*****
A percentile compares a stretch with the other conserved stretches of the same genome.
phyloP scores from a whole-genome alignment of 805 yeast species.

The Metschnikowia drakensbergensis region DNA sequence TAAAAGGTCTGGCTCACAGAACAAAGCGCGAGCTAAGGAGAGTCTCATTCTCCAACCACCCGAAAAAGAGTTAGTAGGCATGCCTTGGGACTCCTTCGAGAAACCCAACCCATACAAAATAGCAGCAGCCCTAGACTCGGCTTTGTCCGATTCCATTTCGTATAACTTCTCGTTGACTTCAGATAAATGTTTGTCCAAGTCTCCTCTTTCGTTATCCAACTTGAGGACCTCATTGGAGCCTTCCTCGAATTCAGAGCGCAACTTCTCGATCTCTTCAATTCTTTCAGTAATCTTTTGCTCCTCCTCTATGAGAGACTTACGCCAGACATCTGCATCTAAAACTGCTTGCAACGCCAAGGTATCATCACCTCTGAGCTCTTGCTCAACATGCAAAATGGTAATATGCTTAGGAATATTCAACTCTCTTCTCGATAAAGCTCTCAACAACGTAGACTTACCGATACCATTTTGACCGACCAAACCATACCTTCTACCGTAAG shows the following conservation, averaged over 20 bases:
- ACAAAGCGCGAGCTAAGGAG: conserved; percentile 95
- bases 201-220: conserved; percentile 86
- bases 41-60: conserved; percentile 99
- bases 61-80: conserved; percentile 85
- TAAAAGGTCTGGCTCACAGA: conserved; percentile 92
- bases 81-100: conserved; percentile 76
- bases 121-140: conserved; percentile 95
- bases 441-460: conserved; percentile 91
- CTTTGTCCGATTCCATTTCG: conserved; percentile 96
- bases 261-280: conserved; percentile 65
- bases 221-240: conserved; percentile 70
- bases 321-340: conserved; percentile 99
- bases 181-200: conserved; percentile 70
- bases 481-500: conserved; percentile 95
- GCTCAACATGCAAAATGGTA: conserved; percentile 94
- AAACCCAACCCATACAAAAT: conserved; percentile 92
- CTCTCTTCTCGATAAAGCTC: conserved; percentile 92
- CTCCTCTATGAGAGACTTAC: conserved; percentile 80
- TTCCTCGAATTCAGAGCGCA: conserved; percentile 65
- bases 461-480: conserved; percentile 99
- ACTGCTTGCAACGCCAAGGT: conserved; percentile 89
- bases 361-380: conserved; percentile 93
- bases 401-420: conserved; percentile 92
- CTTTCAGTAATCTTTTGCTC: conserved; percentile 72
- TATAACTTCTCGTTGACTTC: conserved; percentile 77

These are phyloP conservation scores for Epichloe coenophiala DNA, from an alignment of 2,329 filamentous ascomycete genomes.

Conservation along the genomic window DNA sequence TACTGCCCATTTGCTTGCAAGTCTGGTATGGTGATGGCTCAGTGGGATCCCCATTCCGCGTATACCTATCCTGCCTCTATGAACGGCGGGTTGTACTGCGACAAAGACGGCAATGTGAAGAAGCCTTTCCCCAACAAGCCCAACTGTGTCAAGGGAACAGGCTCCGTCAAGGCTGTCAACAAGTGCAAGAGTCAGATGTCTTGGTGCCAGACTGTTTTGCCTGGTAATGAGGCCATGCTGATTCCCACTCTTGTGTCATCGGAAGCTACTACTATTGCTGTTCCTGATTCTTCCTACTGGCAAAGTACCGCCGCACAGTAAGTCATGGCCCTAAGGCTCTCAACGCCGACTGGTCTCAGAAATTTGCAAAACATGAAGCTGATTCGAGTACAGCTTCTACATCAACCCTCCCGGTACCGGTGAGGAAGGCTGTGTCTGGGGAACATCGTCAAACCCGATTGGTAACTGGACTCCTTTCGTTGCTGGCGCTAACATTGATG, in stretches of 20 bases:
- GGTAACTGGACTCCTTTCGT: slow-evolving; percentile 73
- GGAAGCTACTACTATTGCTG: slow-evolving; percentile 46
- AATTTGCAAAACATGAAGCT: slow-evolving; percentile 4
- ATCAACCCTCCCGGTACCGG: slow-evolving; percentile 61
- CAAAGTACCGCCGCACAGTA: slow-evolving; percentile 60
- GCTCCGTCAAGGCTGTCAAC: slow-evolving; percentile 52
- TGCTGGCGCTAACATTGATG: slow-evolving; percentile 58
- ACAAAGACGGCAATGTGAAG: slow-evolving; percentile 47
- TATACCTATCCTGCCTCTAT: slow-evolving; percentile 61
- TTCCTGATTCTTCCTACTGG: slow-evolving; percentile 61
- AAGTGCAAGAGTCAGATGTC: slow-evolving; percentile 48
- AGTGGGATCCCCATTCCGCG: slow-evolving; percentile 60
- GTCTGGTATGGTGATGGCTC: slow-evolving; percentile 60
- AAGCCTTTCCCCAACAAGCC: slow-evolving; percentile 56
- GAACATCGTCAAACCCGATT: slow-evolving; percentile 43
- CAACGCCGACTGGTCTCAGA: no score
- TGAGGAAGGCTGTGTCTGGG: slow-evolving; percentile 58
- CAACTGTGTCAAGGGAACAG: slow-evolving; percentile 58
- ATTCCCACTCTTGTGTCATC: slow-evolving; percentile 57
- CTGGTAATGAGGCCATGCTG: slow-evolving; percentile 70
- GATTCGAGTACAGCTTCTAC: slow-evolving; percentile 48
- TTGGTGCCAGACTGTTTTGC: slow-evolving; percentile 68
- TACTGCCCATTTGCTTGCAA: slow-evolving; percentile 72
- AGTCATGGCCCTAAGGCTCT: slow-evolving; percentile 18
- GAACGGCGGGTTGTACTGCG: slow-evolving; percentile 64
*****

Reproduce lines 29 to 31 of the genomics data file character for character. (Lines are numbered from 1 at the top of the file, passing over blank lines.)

These are phyloP conservation scores for Epichloe coenophiala DNA, from an alignment of 2,329 filamentous ascomycete genomes.

Conservation along the genomic window DNA sequence TACTGCCCATTTGCTTGCAAGTCTGGTATGGTGATGGCTCAGTGGGATCCCCATTCCGCGTATACCTATCCTGCCTCTATGAACGGCGGGTTGTACTGCGACAAAGACGGCAATGTGAAGAAGCCTTTCCCCAACAAGCCCAACTGTGTCAAGGGAACAGGCTCCGTCAAGGCTGTCAACAAGTGCAAGAGTCAGATGTCTTGGTGCCAGACTGTTTTGCCTGGTAATGAGGCCATGCTGATTCCCACTCTTGTGTCATCGGAAGCTACTACTATTGCTGTTCCTGATTCTTCCTACTGGCAAAGTACCGCCGCACAGTAAGTCATGGCCCTAAGGCTCTCAACGCCGACTGGTCTCAGAAATTTGCAAAACATGAAGCTGATTCGAGTACAGCTTCTACATCAACCCTCCCGGTACCGGTGAGGAAGGCTGTGTCTGGGGAACATCGTCAAACCCGATTGGTAACTGGACTCCTTTCGTTGCTGGCGCTAACATTGATG, in stretches of 20 bases:
- GGTAACTGGACTCCTTTCGT: slow-evolving; percentile 73